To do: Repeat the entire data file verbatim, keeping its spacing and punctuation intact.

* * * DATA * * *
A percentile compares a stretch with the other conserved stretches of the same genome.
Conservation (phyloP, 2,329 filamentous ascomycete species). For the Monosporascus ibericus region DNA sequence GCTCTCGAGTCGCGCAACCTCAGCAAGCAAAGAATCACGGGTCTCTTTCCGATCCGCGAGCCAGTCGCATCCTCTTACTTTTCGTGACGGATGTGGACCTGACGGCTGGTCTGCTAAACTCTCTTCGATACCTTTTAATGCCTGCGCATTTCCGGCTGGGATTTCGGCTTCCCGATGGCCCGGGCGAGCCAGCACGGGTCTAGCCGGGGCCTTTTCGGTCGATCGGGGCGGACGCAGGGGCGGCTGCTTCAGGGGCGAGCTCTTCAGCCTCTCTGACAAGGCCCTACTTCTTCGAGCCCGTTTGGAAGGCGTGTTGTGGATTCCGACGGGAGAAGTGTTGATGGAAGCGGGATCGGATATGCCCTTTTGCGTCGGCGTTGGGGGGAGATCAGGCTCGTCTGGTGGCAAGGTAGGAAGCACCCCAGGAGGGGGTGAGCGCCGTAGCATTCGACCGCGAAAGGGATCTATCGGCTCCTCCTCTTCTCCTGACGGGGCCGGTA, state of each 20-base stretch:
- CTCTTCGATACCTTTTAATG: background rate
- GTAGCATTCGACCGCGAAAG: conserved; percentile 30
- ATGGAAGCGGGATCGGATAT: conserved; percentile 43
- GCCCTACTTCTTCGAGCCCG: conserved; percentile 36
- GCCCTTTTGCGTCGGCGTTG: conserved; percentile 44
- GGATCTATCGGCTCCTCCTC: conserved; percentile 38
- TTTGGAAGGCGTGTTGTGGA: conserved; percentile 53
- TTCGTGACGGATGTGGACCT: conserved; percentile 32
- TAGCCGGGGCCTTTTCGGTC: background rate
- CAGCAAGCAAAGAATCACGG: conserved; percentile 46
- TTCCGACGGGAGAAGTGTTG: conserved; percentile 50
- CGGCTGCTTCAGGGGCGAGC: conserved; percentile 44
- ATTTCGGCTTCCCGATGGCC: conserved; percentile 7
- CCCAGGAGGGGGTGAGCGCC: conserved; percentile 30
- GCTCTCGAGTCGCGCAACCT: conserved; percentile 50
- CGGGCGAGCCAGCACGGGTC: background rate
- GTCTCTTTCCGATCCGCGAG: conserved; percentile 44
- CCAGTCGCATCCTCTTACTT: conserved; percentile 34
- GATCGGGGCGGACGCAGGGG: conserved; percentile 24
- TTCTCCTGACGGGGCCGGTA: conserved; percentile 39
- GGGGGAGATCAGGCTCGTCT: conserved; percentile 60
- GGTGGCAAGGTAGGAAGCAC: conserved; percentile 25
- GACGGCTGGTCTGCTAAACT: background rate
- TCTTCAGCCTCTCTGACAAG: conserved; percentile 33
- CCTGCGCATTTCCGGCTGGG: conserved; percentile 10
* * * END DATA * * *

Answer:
A percentile compares a stretch with the other conserved stretches of the same genome.
Conservation (phyloP, 2,329 filamentous ascomycete species). For the Monosporascus ibericus region DNA sequence GCTCTCGAGTCGCGCAACCTCAGCAAGCAAAGAATCACGGGTCTCTTTCCGATCCGCGAGCCAGTCGCATCCTCTTACTTTTCGTGACGGATGTGGACCTGACGGCTGGTCTGCTAAACTCTCTTCGATACCTTTTAATGCCTGCGCATTTCCGGCTGGGATTTCGGCTTCCCGATGGCCCGGGCGAGCCAGCACGGGTCTAGCCGGGGCCTTTTCGGTCGATCGGGGCGGACGCAGGGGCGGCTGCTTCAGGGGCGAGCTCTTCAGCCTCTCTGACAAGGCCCTACTTCTTCGAGCCCGTTTGGAAGGCGTGTTGTGGATTCCGACGGGAGAAGTGTTGATGGAAGCGGGATCGGATATGCCCTTTTGCGTCGGCGTTGGGGGGAGATCAGGCTCGTCTGGTGGCAAGGTAGGAAGCACCCCAGGAGGGGGTGAGCGCCGTAGCATTCGACCGCGAAAGGGATCTATCGGCTCCTCCTCTTCTCCTGACGGGGCCGGTA, state of each 20-base stretch:
- CTCTTCGATACCTTTTAATG: background rate
- GTAGCATTCGACCGCGAAAG: conserved; percentile 30
- ATGGAAGCGGGATCGGATAT: conserved; percentile 43
- GCCCTACTTCTTCGAGCCCG: conserved; percentile 36
- GCCCTTTTGCGTCGGCGTTG: conserved; percentile 44
- GGATCTATCGGCTCCTCCTC: conserved; percentile 38
- TTTGGAAGGCGTGTTGTGGA: conserved; percentile 53
- TTCGTGACGGATGTGGACCT: conserved; percentile 32
- TAGCCGGGGCCTTTTCGGTC: background rate
- CAGCAAGCAAAGAATCACGG: conserved; percentile 46
- TTCCGACGGGAGAAGTGTTG: conserved; percentile 50
- CGGCTGCTTCAGGGGCGAGC: conserved; percentile 44
- ATTTCGGCTTCCCGATGGCC: conserved; percentile 7
- CCCAGGAGGGGGTGAGCGCC: conserved; percentile 30
- GCTCTCGAGTCGCGCAACCT: conserved; percentile 50
- CGGGCGAGCCAGCACGGGTC: background rate
- GTCTCTTTCCGATCCGCGAG: conserved; percentile 44
- CCAGTCGCATCCTCTTACTT: conserved; percentile 34
- GATCGGGGCGGACGCAGGGG: conserved; percentile 24
- TTCTCCTGACGGGGCCGGTA: conserved; percentile 39
- GGGGGAGATCAGGCTCGTCT: conserved; percentile 60
- GGTGGCAAGGTAGGAAGCAC: conserved; percentile 25
- GACGGCTGGTCTGCTAAACT: background rate
- TCTTCAGCCTCTCTGACAAG: conserved; percentile 33
- CCTGCGCATTTCCGGCTGGG: conserved; percentile 10